MEMETERIA by Thomas May

Music & the Arts

An Auden Birthday

Auden portrait

Today marks the 109th anniversary of Wystan Hugh’s birth. I managed to find a link to an early poem Auden wrote for his friend Christopher Isherwood’s birthday here [pdf, p. 7]:


August for the people and their favourite islands.                                                                           Daily the steamers sidle up to meet                                                                                                           The effusive welcome of the pier…

And here’s an interview  Aidan Wasley (author of THE AGE OF AUDEN: Postwar Poetry and the American Scene) conducted with John Ashbery:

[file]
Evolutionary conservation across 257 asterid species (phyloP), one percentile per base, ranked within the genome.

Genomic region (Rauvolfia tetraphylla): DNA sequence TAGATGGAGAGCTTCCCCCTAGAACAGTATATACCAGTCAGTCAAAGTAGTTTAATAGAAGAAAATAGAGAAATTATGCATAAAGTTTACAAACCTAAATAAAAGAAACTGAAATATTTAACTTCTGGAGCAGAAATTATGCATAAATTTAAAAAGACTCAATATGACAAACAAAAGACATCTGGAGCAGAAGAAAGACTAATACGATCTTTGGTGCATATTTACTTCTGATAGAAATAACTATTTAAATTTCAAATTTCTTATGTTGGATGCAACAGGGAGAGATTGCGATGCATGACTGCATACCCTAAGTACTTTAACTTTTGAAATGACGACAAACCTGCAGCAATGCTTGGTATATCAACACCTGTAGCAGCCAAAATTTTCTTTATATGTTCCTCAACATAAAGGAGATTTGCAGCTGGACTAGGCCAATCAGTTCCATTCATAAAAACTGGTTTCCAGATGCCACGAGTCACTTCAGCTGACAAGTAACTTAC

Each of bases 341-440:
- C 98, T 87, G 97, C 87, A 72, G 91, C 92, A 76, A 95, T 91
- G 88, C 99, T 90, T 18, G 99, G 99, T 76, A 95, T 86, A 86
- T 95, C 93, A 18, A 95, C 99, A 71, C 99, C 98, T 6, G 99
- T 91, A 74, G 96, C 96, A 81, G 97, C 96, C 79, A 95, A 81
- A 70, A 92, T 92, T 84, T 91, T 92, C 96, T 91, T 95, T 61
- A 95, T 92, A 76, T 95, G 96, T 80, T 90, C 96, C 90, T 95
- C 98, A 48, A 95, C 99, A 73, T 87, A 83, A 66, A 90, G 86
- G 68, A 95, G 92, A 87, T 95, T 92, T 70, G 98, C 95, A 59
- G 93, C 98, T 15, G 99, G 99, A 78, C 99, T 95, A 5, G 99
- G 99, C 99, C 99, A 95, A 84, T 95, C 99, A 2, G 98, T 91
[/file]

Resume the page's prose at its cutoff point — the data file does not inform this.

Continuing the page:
John Ashbery: I first met [Auden] when he gave a reading at Harvard, I think in the spring of ’47, perhaps … He said he preferred America, though he preferred the English countryside because it was much tidier looking… I was always a bit intimidated by him, as I think many people were.




Filed under: anniversary, Auden, poetry

Ravel: Kaddish

Filed under: anniversary

Happy Birthday, Oscar

And some favorite quotes:

“You must not find symbols in everything you see. It makes life impossible.”

“The world is a stage, but the play is badly cast.” (Lord Arthur Savile’s Crime)

“Life is much too important a thing ever to talk seriously about it.”
(Lady Windermere’s Fan)

“The public have an insatiable curiosity to know everything, except what is worth knowing.” (The Soul of Man Under Socialism)